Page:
Speak low to me, my Saviour, low and sweet
From out the hallelujahs, sweet and low
Lest I should fear and fall, and miss Thee so
Who art not missed by any that entreat.
Speak to me as to Mary at thy feet !
And if no precious gems my hands bestow,
Let my tears drop like amber while I go
In reach of thy divinest voice complete
In humanest affection — thus, in sooth,
To lose the sense of losing. As a child,
Whose song-bird seeks the wood for evermore
Is sung to in its stead by mother’s mouth
Till, sinking on her breast, love-reconciled,
He sleeps the faster that he wept before.
Here is a poem by a young Elizabeth Barret (before she was a Browning, I believe.) She grew up non-comforist in England, sickly, tyrranized over by a brutal and authoritarian father and without her mother for most of her life. She remained faithful to her Christian profession all her life. She and her husband Robert even spent some time in Greece, helping the Christians there with their revolution against the Turks. She was not convinced by Orthodox arguments, though she found much to agree with and was influenced by Greek poetry to some extent. Her most famous poem, after “How Do I Love Thee” is “The Greek Slave” in which she writes in praise of a monument created to publicize the cause of Greek freedom.
Here, however, all that is before her. She is a young person in need of comfort from her savior.
Albert has brought to our attention the ideas of the New Criticism. Now, I know that not everybody feels as I do, but I am deeply suspicious of anything that calls itself “the new” anything. The reason is that it seems to have been a common way of talking at a certain period in the 20th century when any group wanted to pursue the aims of some particular discipline, while cutting themselves loose from all the conventions, traditions, and accumulated wisdom of that tradition. The hubris of that idea is truly astounding to me.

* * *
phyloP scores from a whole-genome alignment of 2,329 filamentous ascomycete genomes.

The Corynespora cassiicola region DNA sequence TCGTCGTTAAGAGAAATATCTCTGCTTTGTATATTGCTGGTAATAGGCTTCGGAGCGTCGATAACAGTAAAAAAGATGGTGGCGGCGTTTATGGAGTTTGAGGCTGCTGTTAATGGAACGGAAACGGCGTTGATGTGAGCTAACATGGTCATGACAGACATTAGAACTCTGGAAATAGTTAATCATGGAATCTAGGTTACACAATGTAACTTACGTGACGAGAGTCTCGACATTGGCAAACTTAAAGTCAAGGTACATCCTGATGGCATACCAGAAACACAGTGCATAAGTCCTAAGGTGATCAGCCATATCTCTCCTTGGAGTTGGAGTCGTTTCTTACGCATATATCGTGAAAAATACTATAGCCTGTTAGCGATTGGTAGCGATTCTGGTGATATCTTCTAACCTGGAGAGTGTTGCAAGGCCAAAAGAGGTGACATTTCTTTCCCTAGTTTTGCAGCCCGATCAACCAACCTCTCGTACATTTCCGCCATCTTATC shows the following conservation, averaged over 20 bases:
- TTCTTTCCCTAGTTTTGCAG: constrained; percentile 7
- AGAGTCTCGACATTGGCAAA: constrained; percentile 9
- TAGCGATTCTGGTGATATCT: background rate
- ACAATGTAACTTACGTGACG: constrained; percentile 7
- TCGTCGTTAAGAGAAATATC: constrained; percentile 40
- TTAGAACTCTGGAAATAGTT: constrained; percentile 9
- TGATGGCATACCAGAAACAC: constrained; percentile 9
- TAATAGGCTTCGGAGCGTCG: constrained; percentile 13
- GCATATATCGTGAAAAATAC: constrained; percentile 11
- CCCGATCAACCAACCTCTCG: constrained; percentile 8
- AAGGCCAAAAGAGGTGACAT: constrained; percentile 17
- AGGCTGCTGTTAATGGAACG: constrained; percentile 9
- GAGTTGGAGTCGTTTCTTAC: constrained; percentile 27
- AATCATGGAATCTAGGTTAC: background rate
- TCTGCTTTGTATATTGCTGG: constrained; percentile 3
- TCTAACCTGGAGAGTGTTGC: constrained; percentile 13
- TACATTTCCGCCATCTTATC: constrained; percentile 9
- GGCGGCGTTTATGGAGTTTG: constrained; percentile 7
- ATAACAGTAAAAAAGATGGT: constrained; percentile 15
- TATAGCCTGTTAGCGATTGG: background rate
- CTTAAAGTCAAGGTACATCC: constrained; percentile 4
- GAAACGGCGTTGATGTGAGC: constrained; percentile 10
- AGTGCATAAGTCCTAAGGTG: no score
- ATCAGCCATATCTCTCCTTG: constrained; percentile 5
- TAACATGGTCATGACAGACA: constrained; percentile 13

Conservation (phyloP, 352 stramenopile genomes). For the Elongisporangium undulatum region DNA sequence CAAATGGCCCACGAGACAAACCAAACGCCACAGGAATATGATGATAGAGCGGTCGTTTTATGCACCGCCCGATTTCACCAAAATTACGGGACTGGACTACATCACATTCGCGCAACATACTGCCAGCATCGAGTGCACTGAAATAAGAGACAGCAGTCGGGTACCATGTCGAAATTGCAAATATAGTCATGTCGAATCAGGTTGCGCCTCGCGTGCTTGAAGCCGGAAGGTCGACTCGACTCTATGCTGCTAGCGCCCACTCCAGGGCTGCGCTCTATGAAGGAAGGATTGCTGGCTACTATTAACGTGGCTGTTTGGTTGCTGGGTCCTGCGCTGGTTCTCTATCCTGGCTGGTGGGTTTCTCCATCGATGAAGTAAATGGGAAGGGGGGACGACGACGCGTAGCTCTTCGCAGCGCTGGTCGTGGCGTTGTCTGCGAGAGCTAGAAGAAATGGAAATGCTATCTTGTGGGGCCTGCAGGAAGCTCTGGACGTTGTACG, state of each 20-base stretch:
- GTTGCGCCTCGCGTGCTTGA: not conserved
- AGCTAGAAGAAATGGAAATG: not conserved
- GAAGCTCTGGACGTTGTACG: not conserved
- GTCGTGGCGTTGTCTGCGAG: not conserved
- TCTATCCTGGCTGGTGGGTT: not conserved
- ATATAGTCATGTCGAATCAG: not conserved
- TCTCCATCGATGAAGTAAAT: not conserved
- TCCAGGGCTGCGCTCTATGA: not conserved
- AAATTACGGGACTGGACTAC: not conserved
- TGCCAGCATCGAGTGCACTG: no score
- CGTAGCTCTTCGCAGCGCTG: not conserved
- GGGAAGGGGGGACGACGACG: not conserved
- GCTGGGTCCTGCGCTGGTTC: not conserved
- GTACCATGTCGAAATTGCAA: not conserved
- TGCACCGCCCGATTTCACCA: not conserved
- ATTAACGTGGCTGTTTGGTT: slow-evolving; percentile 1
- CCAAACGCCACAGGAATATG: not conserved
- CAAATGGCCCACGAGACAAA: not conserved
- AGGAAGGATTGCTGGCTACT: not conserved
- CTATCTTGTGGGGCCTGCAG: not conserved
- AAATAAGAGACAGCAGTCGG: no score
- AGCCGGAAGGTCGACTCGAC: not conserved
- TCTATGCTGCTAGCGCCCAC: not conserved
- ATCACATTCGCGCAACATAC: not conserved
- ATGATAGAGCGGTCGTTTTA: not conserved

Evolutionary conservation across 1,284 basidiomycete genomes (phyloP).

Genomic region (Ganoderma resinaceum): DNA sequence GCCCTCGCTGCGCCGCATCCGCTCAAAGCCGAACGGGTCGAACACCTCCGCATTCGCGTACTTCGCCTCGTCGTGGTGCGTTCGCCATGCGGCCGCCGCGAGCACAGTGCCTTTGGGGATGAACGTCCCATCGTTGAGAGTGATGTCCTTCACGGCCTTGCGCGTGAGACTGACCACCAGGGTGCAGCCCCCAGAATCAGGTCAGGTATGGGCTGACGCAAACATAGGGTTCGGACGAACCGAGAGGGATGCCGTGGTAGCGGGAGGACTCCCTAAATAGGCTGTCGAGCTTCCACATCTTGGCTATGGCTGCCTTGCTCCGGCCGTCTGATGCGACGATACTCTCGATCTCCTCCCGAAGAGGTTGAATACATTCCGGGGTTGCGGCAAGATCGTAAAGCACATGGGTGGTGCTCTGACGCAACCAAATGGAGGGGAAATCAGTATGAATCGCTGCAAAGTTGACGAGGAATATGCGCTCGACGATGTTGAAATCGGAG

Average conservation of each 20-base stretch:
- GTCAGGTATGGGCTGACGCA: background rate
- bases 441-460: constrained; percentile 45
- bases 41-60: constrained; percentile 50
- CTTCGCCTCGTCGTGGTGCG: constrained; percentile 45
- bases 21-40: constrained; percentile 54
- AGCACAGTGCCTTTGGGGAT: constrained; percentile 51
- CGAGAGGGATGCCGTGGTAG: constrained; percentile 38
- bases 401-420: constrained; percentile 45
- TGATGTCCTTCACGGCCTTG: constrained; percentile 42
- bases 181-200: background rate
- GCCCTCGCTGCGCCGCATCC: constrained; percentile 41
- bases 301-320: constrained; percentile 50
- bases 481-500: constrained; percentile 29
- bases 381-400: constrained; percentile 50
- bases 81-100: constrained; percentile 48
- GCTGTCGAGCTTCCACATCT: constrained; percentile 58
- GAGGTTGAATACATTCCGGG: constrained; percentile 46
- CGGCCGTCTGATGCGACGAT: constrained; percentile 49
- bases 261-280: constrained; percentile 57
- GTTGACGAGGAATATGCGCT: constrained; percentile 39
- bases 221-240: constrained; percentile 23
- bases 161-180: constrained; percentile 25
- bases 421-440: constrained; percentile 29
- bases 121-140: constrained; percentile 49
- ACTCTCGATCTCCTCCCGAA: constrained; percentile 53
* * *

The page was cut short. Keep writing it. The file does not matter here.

Anyway, I thought this poem, besides being lovely and affecting, would be a good test-case for the claims of the New Criticism. When Browning wrote the poem, our aspartame brand “Sweet and Low” had not yet been invented.
When it was invented, did that action insert into Browning’s poem a new, ironic meaning?
Or does the sensible reader simply reject “sweet and low the aspartame sweetener” as a possible meaning and move on?
In other words, are we at the mercy of our automatic associations when reading poetry? Or do we have a hand on the helm?
In my opinion, the most obvious argument against the New Criticism is that in practice on is forced to rename the incoherence that results as “irony” and in the process is forced then to re-define irony as incoherence.
Is the aim of the New Criticism, then, incoherence? One thinks of ‘That Hideous Strength’ by C. S. Lewis.